I realize that not all families are fortunate enough to have both parents but with ours, my husband and I were dedicated to working together as a team raising our daughters. Growing up, I knew my relationship with my husband and our teamwork together would be an important role in creating as much as a 'normal' life as possible. We didn't always agree on each other decisions but we chose to stick together with those decisions and I really think that made all the difference during our daughter's upbringing. We truly are so proud of the women that they have become and every now and again we pat our selves on the back with how we have raised them.
|at my daughter Kayla's wedding this year|
We also enforced that there was nothing they could try to get away with that we hadn't already tried ourselves. We spent countless hours playing outside, taking walks in the woods, and fixing up our yard. We believe it built their character, taught them how to handle things, and work and play as a team.
We wanted them to know the importance of small joys; for example that receiving a card or letter in the mail is important because someone had thought about them and made the effort to let them know. Going out to eat at a restaurant was a treat and reward and not a normal way of life. Gifts and presents were at a minimum when money was tight but it was the thought that always counted; our girls learned that money didn't buy a happy family, our togetherness did.
Buba and Jedo worked very hard with providing for their children despite their lack of education and poverty status. Their love and caring ways emanated from both of them and the amount of lessons that they have taught their children and their children's children (including myself) was undoubtedly priceless. I spent many a day at their house watching and learning as it was my safe haven to escape my own family's disarray.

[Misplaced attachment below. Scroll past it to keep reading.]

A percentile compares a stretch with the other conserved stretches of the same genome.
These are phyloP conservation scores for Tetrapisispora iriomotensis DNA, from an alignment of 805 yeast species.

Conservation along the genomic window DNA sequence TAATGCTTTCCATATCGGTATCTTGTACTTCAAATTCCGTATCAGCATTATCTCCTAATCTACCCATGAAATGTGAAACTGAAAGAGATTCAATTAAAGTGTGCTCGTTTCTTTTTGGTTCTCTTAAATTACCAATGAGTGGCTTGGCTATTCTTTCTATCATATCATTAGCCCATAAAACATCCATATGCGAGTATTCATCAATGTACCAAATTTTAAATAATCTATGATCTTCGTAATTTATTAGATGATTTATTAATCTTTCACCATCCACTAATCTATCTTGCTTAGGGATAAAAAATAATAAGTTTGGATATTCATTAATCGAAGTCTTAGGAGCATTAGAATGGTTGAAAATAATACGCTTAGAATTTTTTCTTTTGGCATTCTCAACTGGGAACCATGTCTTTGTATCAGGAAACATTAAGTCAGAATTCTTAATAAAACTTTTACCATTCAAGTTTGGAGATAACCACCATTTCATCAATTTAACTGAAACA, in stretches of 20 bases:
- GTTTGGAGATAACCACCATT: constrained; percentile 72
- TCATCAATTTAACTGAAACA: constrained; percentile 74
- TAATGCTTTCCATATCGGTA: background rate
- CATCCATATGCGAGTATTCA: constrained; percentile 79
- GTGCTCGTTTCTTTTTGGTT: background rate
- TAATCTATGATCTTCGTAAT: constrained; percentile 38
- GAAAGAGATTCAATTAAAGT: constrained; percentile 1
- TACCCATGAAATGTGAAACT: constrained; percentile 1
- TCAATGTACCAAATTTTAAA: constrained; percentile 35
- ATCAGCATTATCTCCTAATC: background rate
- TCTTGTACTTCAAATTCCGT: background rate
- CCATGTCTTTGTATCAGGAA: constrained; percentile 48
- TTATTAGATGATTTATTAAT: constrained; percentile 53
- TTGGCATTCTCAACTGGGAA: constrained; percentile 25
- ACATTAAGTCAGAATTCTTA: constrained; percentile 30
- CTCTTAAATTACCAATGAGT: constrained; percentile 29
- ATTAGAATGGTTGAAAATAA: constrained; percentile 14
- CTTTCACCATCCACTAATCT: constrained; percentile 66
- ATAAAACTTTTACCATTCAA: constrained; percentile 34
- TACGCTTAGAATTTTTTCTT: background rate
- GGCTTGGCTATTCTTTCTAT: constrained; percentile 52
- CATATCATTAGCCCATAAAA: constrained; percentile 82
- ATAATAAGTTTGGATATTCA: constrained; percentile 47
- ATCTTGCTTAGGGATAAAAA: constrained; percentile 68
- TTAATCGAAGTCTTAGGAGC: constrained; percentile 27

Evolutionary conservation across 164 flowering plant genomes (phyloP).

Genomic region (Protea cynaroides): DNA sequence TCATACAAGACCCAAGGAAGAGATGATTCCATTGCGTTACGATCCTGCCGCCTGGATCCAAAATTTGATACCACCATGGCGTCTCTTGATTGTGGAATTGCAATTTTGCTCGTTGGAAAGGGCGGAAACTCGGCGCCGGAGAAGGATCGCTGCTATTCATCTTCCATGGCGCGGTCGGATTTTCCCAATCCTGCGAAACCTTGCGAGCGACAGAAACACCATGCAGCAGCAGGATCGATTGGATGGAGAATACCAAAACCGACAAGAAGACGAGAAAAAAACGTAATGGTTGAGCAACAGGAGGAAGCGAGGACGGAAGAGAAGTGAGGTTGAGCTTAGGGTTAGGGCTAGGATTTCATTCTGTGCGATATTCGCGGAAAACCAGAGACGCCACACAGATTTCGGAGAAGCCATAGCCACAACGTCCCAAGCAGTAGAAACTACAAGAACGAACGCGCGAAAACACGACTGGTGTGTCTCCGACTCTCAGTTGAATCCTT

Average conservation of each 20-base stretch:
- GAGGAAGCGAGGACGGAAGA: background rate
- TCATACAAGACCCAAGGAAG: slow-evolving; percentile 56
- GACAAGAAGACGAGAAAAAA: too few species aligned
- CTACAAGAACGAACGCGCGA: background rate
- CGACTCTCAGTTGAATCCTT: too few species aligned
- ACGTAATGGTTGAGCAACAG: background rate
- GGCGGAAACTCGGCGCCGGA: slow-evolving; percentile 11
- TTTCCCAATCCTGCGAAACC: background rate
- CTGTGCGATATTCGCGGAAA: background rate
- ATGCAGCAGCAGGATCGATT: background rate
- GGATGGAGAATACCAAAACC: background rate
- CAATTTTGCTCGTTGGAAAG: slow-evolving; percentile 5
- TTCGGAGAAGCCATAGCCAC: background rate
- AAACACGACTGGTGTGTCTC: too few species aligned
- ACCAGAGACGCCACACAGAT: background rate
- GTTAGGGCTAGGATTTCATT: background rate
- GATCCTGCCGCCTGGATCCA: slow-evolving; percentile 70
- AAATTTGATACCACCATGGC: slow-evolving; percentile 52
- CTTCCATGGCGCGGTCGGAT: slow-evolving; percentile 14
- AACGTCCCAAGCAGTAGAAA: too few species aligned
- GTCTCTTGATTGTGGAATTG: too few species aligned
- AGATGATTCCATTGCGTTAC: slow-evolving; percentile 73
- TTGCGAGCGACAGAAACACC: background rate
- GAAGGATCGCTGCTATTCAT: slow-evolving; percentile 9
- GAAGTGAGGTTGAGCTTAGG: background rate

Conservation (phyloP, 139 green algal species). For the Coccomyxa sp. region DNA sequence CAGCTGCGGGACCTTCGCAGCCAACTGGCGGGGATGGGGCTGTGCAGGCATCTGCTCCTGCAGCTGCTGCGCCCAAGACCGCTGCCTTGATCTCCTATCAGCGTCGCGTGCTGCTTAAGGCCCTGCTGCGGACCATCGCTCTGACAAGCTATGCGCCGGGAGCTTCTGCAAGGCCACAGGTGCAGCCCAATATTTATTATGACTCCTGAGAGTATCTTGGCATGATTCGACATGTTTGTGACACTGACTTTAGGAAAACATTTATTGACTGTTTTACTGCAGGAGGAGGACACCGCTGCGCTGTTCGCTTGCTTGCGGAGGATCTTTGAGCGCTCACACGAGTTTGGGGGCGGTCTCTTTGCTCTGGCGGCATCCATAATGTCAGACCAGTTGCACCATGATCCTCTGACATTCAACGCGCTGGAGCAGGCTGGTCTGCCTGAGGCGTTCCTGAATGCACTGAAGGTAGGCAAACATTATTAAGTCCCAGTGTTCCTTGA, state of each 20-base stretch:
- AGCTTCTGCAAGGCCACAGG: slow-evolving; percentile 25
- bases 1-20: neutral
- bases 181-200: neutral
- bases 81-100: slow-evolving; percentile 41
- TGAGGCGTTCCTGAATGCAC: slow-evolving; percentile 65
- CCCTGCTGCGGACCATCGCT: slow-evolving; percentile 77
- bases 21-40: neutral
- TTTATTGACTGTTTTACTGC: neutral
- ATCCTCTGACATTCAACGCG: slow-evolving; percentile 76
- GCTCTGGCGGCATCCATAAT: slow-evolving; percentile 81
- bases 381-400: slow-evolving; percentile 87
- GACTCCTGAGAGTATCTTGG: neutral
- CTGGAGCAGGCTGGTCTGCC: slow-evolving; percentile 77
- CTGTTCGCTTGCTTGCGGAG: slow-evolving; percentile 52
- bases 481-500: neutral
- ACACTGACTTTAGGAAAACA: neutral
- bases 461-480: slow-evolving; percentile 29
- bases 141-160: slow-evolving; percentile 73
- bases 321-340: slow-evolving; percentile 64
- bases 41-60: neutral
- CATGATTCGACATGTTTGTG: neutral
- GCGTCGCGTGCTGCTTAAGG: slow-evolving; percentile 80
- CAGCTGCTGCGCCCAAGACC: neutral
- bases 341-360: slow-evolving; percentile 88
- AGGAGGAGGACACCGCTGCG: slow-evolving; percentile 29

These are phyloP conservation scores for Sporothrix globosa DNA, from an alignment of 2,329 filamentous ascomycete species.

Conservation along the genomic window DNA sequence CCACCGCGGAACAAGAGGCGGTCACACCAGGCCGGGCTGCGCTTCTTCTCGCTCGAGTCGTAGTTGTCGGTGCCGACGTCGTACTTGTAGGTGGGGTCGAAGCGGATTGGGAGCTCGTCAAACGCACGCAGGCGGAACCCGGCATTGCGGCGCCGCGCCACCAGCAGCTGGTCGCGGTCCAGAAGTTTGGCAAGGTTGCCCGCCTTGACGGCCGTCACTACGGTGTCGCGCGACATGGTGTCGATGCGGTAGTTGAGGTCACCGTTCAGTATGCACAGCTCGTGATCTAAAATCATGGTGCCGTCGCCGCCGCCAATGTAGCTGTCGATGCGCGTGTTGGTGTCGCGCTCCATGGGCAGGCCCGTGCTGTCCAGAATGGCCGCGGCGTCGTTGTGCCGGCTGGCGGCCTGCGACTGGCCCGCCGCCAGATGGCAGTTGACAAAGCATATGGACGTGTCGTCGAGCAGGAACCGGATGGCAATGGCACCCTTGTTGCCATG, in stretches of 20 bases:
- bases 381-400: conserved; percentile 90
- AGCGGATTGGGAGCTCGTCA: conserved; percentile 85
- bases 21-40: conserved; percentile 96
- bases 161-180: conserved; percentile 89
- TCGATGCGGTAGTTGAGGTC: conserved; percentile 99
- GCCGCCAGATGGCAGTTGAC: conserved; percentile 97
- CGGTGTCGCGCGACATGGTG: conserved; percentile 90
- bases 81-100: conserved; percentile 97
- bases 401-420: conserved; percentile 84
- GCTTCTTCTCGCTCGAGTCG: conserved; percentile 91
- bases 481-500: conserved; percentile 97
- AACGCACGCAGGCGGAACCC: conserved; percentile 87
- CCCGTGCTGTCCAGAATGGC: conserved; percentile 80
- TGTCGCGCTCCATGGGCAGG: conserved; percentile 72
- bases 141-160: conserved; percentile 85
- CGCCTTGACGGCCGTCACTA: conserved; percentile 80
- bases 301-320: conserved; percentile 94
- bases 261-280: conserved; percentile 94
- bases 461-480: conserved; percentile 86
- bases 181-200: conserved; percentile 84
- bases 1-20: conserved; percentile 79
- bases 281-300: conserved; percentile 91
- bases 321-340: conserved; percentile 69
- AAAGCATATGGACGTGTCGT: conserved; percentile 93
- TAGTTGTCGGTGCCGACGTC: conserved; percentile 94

With all of Buba's teachings - as simple and as pure as they were - they completely grew in the core of my being. I was truly amazed that a woman who was practically an uneducated child when she wed, managed to give birth and raise 14 of her own children with no help as we would have in today's world. This lady who was able to teach all of her children to have respect for themselves, respect for others, how to work together as a unit and get life's jobs done. Remarkable in every sense of the word. I can remember when I was about 8 years old, my Buba told me to, "Be kind to your Mother. She is the only Mother that you will ever have". It wasn't until I was older that her advice would truly resonate within my soul though.
|Myself, Buba, and my Mother with baby Tabitha in 1983|
In the year 2010, my own Mother passed away. It was a day I will never forget. It is a feeling that over time may not be as potent, but it is none the less a feeling that still lingers within me every day. A Mother's love is like no other but the love I had for my Mother was just as equal. I miss her more than I ever thought humanly possible. Not only am I truly grateful that she was able to be a part of my life but that she had the opportunity to be a part of my daughter's lives as well. It was on this day, that my Buba's advice when I was only 8 years old finally became crystal clear.
|My Mother with my daughters and I at Tabitha's first baby shower in January 2010.|
|Me and my girls|
The memories I hold dear in my heart are those times I just stopped my everyday chores just to observe them through a Mother's eyes. I was so blessed to have had three little, precious girls. How I miss hearing their innocent little voices and that wonderful sound of them just giggling their own way through life.
|on vacation in the Outer Banks, NC in 1999|